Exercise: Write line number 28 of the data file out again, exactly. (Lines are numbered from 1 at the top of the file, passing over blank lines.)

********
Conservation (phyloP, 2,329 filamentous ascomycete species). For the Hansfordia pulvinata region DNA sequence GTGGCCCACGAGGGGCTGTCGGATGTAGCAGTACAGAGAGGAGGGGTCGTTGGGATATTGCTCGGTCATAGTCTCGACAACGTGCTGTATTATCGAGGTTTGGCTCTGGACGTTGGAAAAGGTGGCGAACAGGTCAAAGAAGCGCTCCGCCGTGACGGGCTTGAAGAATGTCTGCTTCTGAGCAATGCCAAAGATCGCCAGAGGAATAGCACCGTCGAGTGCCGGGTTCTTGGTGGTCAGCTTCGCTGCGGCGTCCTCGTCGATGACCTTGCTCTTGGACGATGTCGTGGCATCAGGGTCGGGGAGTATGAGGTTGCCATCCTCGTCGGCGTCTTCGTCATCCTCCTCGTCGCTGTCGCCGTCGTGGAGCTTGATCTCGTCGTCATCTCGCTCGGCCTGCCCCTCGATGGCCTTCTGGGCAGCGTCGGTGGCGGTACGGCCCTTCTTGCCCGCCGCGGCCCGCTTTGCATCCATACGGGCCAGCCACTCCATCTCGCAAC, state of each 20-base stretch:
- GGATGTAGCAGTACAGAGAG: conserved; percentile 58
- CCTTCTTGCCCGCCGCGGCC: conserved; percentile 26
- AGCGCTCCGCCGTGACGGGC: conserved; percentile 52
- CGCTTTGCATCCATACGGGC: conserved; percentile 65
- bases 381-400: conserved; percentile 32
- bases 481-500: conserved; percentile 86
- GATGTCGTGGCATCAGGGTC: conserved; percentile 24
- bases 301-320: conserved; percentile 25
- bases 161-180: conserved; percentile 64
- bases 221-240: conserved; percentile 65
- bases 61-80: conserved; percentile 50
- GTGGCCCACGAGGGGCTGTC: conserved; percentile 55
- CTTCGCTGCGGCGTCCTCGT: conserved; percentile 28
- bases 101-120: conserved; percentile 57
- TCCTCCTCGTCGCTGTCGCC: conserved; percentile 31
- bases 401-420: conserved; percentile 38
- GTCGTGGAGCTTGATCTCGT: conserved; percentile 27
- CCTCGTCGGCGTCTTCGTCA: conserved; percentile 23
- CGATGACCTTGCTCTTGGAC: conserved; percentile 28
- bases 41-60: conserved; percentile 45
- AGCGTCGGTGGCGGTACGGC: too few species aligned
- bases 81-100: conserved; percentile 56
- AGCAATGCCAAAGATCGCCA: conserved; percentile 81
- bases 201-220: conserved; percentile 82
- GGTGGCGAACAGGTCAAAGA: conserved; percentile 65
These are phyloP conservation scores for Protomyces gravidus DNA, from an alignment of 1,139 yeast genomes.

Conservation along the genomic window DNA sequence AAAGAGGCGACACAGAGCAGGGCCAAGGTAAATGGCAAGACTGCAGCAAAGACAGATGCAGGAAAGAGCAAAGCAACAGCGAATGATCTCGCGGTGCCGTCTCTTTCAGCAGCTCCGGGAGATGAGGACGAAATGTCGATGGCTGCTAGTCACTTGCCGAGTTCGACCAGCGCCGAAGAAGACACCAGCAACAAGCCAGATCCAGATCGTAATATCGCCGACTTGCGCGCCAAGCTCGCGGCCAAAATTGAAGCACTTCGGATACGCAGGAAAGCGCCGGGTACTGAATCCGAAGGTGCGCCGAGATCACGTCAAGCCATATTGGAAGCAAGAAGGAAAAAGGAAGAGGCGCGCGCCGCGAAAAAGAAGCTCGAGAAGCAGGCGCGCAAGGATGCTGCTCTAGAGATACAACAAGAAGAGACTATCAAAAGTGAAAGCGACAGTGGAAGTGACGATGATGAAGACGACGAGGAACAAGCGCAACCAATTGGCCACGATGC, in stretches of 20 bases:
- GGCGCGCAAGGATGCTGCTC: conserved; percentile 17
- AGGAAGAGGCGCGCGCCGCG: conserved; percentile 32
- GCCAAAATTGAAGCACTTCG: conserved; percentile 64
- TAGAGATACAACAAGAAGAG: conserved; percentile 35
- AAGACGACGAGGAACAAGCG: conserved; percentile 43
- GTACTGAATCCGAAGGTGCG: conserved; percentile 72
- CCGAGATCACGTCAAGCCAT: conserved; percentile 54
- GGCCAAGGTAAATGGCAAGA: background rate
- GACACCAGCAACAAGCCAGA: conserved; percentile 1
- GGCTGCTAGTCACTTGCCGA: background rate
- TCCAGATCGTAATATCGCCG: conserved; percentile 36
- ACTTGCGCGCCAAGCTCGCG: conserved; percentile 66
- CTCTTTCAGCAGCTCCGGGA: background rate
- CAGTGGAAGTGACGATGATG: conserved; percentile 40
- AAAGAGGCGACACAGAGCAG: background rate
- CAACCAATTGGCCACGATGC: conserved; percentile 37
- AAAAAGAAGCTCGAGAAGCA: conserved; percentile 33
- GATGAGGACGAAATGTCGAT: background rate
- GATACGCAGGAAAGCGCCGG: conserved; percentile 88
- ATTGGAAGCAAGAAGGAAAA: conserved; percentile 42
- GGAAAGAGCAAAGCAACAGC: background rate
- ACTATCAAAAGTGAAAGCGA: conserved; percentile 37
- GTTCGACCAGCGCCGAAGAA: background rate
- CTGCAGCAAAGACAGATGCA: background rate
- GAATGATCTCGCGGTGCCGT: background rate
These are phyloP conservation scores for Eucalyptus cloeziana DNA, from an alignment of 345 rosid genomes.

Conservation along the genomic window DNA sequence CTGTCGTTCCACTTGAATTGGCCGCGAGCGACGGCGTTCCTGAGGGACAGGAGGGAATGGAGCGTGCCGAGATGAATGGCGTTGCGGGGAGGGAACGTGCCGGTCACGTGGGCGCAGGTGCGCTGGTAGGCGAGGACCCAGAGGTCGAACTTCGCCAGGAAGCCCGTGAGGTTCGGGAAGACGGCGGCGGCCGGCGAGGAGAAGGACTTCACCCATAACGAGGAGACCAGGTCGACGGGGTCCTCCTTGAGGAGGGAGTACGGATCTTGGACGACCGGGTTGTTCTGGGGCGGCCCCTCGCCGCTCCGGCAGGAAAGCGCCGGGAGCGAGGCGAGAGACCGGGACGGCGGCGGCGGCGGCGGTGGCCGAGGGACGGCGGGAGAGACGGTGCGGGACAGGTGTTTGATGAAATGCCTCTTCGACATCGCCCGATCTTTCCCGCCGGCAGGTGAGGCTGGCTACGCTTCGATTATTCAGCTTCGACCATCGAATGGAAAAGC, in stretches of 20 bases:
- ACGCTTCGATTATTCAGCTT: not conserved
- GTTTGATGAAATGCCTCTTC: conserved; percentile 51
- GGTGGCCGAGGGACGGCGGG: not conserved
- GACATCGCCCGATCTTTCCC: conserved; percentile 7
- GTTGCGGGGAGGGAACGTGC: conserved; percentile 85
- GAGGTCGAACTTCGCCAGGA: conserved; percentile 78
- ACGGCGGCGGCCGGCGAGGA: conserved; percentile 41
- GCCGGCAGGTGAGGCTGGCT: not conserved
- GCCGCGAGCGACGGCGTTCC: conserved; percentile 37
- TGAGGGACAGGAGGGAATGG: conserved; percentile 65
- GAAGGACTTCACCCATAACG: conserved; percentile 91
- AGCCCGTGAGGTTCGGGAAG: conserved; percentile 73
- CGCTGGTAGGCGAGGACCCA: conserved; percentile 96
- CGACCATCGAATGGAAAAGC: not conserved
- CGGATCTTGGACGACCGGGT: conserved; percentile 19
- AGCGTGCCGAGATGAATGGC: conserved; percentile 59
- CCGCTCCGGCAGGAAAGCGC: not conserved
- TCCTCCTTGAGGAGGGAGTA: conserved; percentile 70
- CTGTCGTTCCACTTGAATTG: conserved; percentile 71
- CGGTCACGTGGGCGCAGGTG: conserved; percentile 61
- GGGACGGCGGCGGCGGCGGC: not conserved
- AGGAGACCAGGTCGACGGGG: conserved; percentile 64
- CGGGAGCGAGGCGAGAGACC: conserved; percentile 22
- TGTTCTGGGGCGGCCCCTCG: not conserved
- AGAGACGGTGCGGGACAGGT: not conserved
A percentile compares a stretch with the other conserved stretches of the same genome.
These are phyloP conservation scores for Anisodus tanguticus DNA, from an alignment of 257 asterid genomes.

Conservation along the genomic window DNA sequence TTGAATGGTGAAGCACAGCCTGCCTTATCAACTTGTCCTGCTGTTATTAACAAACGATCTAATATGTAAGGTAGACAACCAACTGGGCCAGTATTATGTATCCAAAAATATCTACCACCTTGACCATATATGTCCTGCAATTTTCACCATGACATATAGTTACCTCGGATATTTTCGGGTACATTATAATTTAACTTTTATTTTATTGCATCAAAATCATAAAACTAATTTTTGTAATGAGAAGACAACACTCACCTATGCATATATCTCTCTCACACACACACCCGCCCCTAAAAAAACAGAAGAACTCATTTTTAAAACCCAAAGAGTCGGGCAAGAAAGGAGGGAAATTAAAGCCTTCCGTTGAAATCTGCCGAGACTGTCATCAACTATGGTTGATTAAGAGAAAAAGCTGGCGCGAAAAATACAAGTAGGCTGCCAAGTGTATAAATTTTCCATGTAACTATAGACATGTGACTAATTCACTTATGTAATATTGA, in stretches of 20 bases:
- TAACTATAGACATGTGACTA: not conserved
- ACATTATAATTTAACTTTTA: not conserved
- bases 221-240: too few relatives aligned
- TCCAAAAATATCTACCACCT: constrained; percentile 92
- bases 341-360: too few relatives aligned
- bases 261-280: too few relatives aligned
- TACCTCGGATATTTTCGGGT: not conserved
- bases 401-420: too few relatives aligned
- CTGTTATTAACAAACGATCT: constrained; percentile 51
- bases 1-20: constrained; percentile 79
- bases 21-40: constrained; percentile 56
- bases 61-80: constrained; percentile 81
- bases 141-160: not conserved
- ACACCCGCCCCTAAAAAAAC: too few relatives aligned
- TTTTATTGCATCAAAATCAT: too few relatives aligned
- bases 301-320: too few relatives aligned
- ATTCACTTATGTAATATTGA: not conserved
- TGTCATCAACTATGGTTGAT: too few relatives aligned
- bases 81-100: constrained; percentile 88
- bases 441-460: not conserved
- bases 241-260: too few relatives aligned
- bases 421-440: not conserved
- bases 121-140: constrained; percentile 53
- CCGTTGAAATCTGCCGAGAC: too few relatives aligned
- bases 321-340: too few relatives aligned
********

Conservation along the genomic window DNA sequence AAAGAGGCGACACAGAGCAGGGCCAAGGTAAATGGCAAGACTGCAGCAAAGACAGATGCAGGAAAGAGCAAAGCAACAGCGAATGATCTCGCGGTGCCGTCTCTTTCAGCAGCTCCGGGAGATGAGGACGAAATGTCGATGGCTGCTAGTCACTTGCCGAGTTCGACCAGCGCCGAAGAAGACACCAGCAACAAGCCAGATCCAGATCGTAATATCGCCGACTTGCGCGCCAAGCTCGCGGCCAAAATTGAAGCACTTCGGATACGCAGGAAAGCGCCGGGTACTGAATCCGAAGGTGCGCCGAGATCACGTCAAGCCATATTGGAAGCAAGAAGGAAAAAGGAAGAGGCGCGCGCCGCGAAAAAGAAGCTCGAGAAGCAGGCGCGCAAGGATGCTGCTCTAGAGATACAACAAGAAGAGACTATCAAAAGTGAAAGCGACAGTGGAAGTGACGATGATGAAGACGACGAGGAACAAGCGCAACCAATTGGCCACGATGC, in stretches of 20 bases: